Women testing their strength at Stanford in 1913.
Dr. Clelia Duel Mosher
Living life in 2010, we often say that all the world's stories have been told; that there's nothing new to say or share. In some ways, that's true. We've repeatedly visited the worlds of intrigue, love, disaster, family, friendship ... all the myriad aspects of life. We've strolled through the flat, moist sands of happiness and traversed the arid, mountainous deserts of despair. Yet still, in a world of remakes and reboots, with many stories being told over and over with every possible spin, there are real tales and fresh history to relay.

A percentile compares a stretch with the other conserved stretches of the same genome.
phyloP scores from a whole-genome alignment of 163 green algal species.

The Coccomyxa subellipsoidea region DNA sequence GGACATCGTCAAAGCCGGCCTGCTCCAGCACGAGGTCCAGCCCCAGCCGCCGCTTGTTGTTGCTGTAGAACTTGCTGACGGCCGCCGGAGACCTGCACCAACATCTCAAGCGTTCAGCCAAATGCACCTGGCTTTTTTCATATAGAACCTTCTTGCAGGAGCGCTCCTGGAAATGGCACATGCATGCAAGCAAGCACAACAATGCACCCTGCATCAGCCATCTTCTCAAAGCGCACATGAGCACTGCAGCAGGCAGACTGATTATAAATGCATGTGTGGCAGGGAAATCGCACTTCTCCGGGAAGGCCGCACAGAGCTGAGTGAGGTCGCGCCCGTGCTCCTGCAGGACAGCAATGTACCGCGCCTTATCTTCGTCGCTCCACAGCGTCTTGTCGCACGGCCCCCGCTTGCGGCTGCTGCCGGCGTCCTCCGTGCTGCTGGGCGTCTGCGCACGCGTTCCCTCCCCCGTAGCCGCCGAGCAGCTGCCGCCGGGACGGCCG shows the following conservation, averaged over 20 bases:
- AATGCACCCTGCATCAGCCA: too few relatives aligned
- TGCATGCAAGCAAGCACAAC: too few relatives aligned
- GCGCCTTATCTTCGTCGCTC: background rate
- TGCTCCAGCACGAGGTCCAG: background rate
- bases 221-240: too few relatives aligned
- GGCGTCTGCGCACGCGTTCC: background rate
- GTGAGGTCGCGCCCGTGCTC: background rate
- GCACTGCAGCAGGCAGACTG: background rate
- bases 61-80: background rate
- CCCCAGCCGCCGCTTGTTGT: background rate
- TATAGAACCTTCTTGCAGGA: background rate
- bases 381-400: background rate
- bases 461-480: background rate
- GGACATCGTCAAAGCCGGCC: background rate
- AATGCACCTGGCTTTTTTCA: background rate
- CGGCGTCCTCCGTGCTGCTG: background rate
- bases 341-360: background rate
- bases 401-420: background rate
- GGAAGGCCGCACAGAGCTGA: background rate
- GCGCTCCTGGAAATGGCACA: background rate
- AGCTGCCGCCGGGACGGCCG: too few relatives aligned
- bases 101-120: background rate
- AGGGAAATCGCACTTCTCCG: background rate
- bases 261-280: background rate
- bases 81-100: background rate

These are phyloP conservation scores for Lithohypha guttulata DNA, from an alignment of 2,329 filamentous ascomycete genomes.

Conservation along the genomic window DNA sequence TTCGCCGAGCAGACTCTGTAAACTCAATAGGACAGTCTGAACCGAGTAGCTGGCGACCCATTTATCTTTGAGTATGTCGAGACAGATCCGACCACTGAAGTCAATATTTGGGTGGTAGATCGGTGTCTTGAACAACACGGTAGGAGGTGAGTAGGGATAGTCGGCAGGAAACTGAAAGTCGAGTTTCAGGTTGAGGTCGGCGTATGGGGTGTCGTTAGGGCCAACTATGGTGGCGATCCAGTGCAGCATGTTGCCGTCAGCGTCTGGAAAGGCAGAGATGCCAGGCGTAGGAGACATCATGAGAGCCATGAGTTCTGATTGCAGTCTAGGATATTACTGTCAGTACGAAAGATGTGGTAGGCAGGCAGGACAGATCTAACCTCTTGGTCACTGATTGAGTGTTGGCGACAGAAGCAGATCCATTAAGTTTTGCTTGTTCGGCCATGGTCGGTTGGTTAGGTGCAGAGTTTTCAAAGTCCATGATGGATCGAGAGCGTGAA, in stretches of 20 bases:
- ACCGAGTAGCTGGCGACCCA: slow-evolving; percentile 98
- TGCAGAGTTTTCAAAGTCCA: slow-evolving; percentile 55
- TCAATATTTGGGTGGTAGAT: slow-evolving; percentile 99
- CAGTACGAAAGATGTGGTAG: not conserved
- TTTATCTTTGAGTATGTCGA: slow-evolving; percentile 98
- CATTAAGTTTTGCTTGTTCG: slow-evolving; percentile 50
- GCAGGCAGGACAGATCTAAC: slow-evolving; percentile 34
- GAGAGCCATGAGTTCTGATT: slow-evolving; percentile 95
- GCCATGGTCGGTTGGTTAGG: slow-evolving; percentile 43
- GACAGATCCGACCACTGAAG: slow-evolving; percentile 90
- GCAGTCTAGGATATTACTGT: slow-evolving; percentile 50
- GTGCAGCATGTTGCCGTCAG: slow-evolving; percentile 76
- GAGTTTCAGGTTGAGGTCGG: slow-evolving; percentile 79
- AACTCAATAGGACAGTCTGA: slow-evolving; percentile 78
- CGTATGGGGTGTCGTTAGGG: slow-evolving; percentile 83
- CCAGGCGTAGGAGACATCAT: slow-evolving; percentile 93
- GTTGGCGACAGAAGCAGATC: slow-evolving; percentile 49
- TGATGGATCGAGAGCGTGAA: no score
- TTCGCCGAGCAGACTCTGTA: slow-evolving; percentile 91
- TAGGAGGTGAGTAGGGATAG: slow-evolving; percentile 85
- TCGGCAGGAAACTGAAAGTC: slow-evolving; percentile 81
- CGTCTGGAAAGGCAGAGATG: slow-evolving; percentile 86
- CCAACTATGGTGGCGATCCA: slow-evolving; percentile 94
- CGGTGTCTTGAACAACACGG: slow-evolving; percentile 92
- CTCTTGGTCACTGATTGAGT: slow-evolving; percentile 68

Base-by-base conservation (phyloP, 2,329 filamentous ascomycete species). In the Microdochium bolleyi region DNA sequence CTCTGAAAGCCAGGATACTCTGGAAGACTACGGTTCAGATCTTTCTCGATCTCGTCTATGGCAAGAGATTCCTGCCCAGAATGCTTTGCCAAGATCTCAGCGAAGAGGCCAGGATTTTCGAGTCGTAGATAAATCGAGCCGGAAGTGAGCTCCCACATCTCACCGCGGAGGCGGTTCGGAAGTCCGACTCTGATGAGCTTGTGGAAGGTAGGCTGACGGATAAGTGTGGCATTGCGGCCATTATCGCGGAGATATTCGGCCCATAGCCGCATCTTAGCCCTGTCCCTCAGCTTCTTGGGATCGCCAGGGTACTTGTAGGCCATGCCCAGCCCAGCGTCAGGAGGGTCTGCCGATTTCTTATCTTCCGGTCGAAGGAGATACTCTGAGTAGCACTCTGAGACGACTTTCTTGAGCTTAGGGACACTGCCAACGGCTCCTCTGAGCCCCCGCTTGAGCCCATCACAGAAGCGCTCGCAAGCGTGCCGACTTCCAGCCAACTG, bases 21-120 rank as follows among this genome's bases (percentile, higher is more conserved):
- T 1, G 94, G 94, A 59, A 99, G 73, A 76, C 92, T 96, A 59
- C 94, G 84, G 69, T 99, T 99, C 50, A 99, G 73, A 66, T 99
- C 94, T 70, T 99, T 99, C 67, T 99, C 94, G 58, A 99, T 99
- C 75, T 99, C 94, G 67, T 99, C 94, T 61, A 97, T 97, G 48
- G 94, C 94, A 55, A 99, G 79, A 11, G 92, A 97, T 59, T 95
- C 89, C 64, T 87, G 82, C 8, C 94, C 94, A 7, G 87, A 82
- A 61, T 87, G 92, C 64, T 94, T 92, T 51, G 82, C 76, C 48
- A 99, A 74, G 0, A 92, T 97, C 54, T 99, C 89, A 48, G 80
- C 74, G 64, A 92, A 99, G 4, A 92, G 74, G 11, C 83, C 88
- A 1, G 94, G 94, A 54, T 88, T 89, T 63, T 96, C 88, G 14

Since this column is about the triumphs and struggles of women in cinema, I thought it would be nice to throw in the occasional story Hollywood has yet to tell or fully flush out -- the women of history and life who could make big-screen characterizations all the better. Dr. Clelia Duel Mosher seemed like the best place to start -- a doctor, academic, and researcher born in 1863 who conducted sex interviews years before Kinsey, revealing unexpected sexual attitudes during the priggish Victorian era.